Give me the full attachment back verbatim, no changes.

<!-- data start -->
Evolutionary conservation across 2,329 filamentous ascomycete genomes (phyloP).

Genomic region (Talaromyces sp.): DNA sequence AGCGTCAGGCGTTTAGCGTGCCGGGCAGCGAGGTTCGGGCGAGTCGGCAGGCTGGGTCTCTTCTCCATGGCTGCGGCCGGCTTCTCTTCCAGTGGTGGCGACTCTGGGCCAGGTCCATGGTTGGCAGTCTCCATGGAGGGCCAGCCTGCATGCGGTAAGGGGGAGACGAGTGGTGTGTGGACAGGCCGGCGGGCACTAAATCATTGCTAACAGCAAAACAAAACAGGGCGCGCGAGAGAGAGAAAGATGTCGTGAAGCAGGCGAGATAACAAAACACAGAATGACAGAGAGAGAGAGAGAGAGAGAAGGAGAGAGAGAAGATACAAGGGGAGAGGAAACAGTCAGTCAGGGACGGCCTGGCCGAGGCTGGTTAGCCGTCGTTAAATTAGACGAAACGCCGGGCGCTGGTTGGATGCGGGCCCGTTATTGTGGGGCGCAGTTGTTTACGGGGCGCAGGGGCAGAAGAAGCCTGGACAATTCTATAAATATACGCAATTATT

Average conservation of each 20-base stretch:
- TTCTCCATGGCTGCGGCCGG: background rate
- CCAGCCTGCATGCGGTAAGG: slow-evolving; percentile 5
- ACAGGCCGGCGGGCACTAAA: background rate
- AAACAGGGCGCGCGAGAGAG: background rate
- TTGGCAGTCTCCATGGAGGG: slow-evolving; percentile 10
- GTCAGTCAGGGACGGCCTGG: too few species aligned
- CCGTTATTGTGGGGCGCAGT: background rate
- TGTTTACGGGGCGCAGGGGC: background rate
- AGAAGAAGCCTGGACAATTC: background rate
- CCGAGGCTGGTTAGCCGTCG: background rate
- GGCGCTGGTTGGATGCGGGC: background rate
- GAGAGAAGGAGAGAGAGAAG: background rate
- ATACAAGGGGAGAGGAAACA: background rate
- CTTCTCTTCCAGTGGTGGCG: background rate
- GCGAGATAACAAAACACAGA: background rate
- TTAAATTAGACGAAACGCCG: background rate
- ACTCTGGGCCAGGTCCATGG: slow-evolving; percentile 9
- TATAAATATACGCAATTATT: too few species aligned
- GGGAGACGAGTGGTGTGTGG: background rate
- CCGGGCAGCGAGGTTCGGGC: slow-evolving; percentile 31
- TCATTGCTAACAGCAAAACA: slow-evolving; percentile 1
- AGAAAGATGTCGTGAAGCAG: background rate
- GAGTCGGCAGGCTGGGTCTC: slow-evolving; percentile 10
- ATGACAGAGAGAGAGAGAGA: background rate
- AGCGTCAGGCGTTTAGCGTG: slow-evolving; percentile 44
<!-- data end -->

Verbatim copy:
Evolutionary conservation across 2,329 filamentous ascomycete genomes (phyloP).

Genomic region (Talaromyces sp.): DNA sequence AGCGTCAGGCGTTTAGCGTGCCGGGCAGCGAGGTTCGGGCGAGTCGGCAGGCTGGGTCTCTTCTCCATGGCTGCGGCCGGCTTCTCTTCCAGTGGTGGCGACTCTGGGCCAGGTCCATGGTTGGCAGTCTCCATGGAGGGCCAGCCTGCATGCGGTAAGGGGGAGACGAGTGGTGTGTGGACAGGCCGGCGGGCACTAAATCATTGCTAACAGCAAAACAAAACAGGGCGCGCGAGAGAGAGAAAGATGTCGTGAAGCAGGCGAGATAACAAAACACAGAATGACAGAGAGAGAGAGAGAGAGAGAAGGAGAGAGAGAAGATACAAGGGGAGAGGAAACAGTCAGTCAGGGACGGCCTGGCCGAGGCTGGTTAGCCGTCGTTAAATTAGACGAAACGCCGGGCGCTGGTTGGATGCGGGCCCGTTATTGTGGGGCGCAGTTGTTTACGGGGCGCAGGGGCAGAAGAAGCCTGGACAATTCTATAAATATACGCAATTATT

Average conservation of each 20-base stretch:
- TTCTCCATGGCTGCGGCCGG: background rate
- CCAGCCTGCATGCGGTAAGG: slow-evolving; percentile 5
- ACAGGCCGGCGGGCACTAAA: background rate
- AAACAGGGCGCGCGAGAGAG: background rate
- TTGGCAGTCTCCATGGAGGG: slow-evolving; percentile 10
- GTCAGTCAGGGACGGCCTGG: too few species aligned
- CCGTTATTGTGGGGCGCAGT: background rate
- TGTTTACGGGGCGCAGGGGC: background rate
- AGAAGAAGCCTGGACAATTC: background rate
- CCGAGGCTGGTTAGCCGTCG: background rate
- GGCGCTGGTTGGATGCGGGC: background rate
- GAGAGAAGGAGAGAGAGAAG: background rate
- ATACAAGGGGAGAGGAAACA: background rate
- CTTCTCTTCCAGTGGTGGCG: background rate
- GCGAGATAACAAAACACAGA: background rate
- TTAAATTAGACGAAACGCCG: background rate
- ACTCTGGGCCAGGTCCATGG: slow-evolving; percentile 9
- TATAAATATACGCAATTATT: too few species aligned
- GGGAGACGAGTGGTGTGTGG: background rate
- CCGGGCAGCGAGGTTCGGGC: slow-evolving; percentile 31
- TCATTGCTAACAGCAAAACA: slow-evolving; percentile 1
- AGAAAGATGTCGTGAAGCAG: background rate
- GAGTCGGCAGGCTGGGTCTC: slow-evolving; percentile 10
- ATGACAGAGAGAGAGAGAGA: background rate
- AGCGTCAGGCGTTTAGCGTG: slow-evolving; percentile 44